I, for one, have absolutely no desire to work for direct clients and wish to speak in defense of the practice of working solely for agencies.
While working for direct clients may appear to be advantageous to us as freelancers, especially in terms of direct compensation, the disadvantages are seldom mentioned.
- Inexperienced translators will find it difficult to provide the level of service required and market themselves well enough to obtain and retain direct clients.
- Geography and language combinations may make it difficult to contact and negotiate with decision makers. Personally, I would need to woo German auditors, tax consultants and/or CFOs or corporate communications heads of SMEs in Germany, Austria or Switzerland. I find that extremely difficult to do from the USA.
- There is a LOT of extra work and time involved in
- finding prospects
- selling yourself to those prospects
- client education when you win them over
- handholding before, during and after each project
- project management/outsourcing larger projects, DTP and layout work
- finding and keeping “substitutes” for you when you want some time off (and ensuring your helper doesn’t wind up taking your client away)
None of those activities (with the possible exception of project management duties) result in billable hours or pesos in your pocket. So while your gross per client/project may increase 1.5-fold or even 2-fold over agency pay, your net hourly pay could actually be lower depending on the time spent on these other non-billable activities.
Finally, some people, and I count myself among them, simply do not have the skills/aptitude, or may not have the desire to do all the marketing and “selling yourself” that is absolutely required to gain and hold direct clients.
And contrary to what many freelancers may think, or the impression newcomers may get reading blogs, LinkedIn or other social media “news” about our industry, there are plenty of translation agencies/companies that do pay fair rates (given market conditions), that do respect their vendors, that do pay as agreed, and that do return to those vendors/freelancers who not only deliver as promised, but also respect the agency for what they do.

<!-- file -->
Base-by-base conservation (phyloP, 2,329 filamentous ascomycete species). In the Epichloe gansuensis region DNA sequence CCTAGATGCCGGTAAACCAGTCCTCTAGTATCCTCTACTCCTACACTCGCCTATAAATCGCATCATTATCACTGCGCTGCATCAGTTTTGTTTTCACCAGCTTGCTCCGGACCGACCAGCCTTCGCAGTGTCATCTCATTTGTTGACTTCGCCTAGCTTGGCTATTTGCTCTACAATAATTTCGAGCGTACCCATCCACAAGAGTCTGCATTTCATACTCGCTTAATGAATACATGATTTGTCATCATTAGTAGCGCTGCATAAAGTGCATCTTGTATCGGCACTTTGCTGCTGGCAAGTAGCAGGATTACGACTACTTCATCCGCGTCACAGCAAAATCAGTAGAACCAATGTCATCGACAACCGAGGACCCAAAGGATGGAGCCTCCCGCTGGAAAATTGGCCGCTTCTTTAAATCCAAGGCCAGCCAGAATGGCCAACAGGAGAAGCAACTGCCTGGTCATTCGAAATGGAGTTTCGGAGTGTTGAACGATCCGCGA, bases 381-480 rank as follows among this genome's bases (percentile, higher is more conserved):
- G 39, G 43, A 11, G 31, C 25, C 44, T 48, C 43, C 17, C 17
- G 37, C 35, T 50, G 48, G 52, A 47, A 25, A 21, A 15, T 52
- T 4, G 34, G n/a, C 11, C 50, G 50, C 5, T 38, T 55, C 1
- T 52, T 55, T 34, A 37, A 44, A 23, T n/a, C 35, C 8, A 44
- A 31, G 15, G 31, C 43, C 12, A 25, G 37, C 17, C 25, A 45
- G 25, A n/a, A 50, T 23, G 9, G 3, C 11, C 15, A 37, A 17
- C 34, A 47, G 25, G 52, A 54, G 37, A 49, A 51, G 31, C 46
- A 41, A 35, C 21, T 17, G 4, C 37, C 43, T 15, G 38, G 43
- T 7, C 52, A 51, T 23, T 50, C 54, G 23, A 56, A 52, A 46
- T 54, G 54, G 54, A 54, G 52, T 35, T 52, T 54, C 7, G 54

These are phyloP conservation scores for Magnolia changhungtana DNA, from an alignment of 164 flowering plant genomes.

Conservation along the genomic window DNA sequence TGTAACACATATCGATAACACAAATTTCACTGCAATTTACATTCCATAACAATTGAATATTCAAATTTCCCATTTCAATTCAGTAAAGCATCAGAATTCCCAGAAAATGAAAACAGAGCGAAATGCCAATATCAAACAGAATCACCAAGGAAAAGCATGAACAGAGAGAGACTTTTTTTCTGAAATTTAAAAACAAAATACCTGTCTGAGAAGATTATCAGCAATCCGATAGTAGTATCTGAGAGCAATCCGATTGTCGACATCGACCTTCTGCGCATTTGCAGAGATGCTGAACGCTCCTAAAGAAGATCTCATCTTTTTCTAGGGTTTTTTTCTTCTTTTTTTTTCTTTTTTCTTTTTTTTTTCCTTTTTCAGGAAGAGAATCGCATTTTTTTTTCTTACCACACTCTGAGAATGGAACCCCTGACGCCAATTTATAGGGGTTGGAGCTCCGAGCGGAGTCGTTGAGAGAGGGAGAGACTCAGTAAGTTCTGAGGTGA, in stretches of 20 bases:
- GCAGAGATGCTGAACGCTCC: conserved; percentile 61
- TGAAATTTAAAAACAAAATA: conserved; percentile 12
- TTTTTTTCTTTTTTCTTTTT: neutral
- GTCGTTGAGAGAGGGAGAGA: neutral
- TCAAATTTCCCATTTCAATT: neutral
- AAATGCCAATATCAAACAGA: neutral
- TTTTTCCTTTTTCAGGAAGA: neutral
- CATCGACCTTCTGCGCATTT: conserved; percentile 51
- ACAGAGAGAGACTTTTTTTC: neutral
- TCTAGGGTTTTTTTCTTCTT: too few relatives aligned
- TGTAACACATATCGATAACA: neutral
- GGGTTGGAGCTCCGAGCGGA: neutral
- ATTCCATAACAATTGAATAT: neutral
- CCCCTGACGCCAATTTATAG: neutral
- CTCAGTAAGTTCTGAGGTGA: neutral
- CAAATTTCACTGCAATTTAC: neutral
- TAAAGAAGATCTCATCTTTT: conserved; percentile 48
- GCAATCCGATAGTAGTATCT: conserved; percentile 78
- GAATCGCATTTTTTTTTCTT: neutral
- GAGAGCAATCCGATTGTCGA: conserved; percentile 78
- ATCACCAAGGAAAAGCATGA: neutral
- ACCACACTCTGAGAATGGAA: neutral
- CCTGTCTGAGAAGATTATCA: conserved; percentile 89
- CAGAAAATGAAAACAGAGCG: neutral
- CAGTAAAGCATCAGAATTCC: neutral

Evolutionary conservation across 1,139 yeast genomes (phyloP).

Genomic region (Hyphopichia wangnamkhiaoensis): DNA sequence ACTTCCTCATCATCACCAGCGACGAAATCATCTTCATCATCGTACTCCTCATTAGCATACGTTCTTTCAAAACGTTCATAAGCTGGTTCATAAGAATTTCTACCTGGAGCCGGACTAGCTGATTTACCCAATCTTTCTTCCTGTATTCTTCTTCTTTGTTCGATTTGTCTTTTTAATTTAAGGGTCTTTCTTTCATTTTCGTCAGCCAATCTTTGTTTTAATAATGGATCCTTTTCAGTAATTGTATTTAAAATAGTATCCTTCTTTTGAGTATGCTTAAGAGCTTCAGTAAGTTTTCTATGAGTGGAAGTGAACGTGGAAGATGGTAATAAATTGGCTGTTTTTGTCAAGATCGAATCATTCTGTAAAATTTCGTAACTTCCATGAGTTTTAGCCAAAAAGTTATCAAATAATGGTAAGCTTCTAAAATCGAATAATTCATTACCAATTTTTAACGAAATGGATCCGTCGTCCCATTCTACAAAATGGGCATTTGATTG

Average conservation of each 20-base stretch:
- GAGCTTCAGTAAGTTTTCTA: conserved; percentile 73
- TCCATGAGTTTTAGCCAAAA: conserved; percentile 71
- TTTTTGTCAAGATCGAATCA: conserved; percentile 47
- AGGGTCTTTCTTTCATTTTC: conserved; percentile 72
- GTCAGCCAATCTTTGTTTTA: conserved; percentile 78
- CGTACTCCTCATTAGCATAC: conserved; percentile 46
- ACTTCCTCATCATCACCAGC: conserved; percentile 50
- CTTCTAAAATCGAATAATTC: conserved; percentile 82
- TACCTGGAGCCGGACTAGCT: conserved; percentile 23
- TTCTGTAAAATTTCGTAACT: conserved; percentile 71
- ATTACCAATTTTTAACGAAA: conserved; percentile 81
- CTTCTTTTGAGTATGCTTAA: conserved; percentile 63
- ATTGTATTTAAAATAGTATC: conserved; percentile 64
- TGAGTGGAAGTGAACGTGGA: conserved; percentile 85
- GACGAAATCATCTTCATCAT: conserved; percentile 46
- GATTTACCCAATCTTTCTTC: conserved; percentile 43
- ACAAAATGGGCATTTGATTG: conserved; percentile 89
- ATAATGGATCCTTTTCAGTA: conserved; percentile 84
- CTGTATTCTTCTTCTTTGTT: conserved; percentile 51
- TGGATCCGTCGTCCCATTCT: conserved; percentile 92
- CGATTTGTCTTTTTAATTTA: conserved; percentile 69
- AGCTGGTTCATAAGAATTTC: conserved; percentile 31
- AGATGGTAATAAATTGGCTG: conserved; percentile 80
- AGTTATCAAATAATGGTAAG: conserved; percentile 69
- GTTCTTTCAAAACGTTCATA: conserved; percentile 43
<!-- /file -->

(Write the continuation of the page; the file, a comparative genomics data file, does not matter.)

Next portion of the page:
Yes, the current wave of consolidation is seeing some of the “good guys” being taken over by some “not so great guys”. But even the mega-agencies have their “premium segments” and I have heard from numerous freelancers who are quite happy working for them under quite reasonable conditions. And there are still numerous SME-type agencies/companies out there that are run by “us”, as well as the “boutique” agencies that specialize in a niche market or a certain language pair/direction.
Working for direct clients is NOT the panacea for all of our freelancer woes. Yes, it may be the answer for some of us but it is not the only answer for all of us.
So until the market forces me to adopt a new strategy, I will happily continue to work for translation agencies and companies as my “direct” clients. I am more than happy to let them do all work required to get and retain clients, while I focus on delivering quality translations. And I am happy to let them take their fair share of the pie for that work. Such agencies are the norm, not the exception in my experience.
Ted R. Wozniak holds bachelor’s degrees in accounting and German and is a graduate of the German Basic Course at the Defense Language Institute. Before becoming a freelance translator, he was an accountant, stockbroker, Army liaison officer in Germany, and an interrogation instructor at the U.S. Army Intelligence School. After pursuing graduate studies in Germanics, he became a freelance German > English translator, specializing in finance, accounting and taxation. He is also the president of Payment Practices, Inc., an online database of translation-company payment practices, a former mentor at the Graham School, University of Chicago German to English financial translation program, a former instructor in the New York University German to English financial translation course, isthe current Treasurer of the American Translators Association, and owner/moderator of Finanztrans, a mailing list for German financial translators. He resides in New Orleans, LA.